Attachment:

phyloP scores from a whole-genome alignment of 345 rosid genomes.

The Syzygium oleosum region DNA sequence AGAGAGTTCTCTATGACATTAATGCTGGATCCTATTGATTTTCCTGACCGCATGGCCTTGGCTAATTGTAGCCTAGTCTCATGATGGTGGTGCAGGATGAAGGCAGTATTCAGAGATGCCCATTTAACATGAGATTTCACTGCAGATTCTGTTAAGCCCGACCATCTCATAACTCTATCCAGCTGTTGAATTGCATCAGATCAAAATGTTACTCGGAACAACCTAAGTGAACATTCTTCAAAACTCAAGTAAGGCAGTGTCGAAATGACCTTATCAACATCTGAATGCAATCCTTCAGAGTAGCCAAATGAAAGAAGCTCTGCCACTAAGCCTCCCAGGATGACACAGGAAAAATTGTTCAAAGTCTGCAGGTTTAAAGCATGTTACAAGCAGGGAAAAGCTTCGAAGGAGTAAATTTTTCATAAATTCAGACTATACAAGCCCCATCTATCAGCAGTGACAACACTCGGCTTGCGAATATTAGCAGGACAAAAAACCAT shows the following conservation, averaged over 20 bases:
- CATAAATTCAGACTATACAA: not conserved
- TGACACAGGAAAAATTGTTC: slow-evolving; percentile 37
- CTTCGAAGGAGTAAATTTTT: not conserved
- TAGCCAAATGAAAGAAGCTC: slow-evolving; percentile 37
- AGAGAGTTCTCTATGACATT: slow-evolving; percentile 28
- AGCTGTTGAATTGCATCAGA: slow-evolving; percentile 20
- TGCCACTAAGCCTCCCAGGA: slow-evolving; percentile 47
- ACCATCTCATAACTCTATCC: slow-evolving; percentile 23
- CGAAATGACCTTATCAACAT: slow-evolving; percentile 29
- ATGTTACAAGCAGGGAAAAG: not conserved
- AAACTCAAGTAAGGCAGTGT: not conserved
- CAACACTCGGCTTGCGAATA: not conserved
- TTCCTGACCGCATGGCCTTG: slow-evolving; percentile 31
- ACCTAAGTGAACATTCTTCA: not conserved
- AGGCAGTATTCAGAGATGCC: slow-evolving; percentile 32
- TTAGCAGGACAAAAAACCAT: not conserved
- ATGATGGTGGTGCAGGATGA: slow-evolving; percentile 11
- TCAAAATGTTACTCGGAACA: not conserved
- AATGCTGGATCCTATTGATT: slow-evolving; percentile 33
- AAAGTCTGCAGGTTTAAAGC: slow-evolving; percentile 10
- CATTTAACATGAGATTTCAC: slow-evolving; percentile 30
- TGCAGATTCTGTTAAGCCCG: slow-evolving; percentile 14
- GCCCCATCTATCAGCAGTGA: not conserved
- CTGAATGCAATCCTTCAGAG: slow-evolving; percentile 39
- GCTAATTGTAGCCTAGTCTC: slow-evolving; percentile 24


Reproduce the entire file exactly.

phyloP scores from a whole-genome alignment of 345 rosid genomes.

The Syzygium oleosum region DNA sequence AGAGAGTTCTCTATGACATTAATGCTGGATCCTATTGATTTTCCTGACCGCATGGCCTTGGCTAATTGTAGCCTAGTCTCATGATGGTGGTGCAGGATGAAGGCAGTATTCAGAGATGCCCATTTAACATGAGATTTCACTGCAGATTCTGTTAAGCCCGACCATCTCATAACTCTATCCAGCTGTTGAATTGCATCAGATCAAAATGTTACTCGGAACAACCTAAGTGAACATTCTTCAAAACTCAAGTAAGGCAGTGTCGAAATGACCTTATCAACATCTGAATGCAATCCTTCAGAGTAGCCAAATGAAAGAAGCTCTGCCACTAAGCCTCCCAGGATGACACAGGAAAAATTGTTCAAAGTCTGCAGGTTTAAAGCATGTTACAAGCAGGGAAAAGCTTCGAAGGAGTAAATTTTTCATAAATTCAGACTATACAAGCCCCATCTATCAGCAGTGACAACACTCGGCTTGCGAATATTAGCAGGACAAAAAACCAT shows the following conservation, averaged over 20 bases:
- CATAAATTCAGACTATACAA: not conserved
- TGACACAGGAAAAATTGTTC: slow-evolving; percentile 37
- CTTCGAAGGAGTAAATTTTT: not conserved
- TAGCCAAATGAAAGAAGCTC: slow-evolving; percentile 37
- AGAGAGTTCTCTATGACATT: slow-evolving; percentile 28
- AGCTGTTGAATTGCATCAGA: slow-evolving; percentile 20
- TGCCACTAAGCCTCCCAGGA: slow-evolving; percentile 47
- ACCATCTCATAACTCTATCC: slow-evolving; percentile 23
- CGAAATGACCTTATCAACAT: slow-evolving; percentile 29
- ATGTTACAAGCAGGGAAAAG: not conserved
- AAACTCAAGTAAGGCAGTGT: not conserved
- CAACACTCGGCTTGCGAATA: not conserved
- TTCCTGACCGCATGGCCTTG: slow-evolving; percentile 31
- ACCTAAGTGAACATTCTTCA: not conserved
- AGGCAGTATTCAGAGATGCC: slow-evolving; percentile 32
- TTAGCAGGACAAAAAACCAT: not conserved
- ATGATGGTGGTGCAGGATGA: slow-evolving; percentile 11
- TCAAAATGTTACTCGGAACA: not conserved
- AATGCTGGATCCTATTGATT: slow-evolving; percentile 33
- AAAGTCTGCAGGTTTAAAGC: slow-evolving; percentile 10
- CATTTAACATGAGATTTCAC: slow-evolving; percentile 30
- TGCAGATTCTGTTAAGCCCG: slow-evolving; percentile 14
- GCCCCATCTATCAGCAGTGA: not conserved
- CTGAATGCAATCCTTCAGAG: slow-evolving; percentile 39
- GCTAATTGTAGCCTAGTCTC: slow-evolving; percentile 24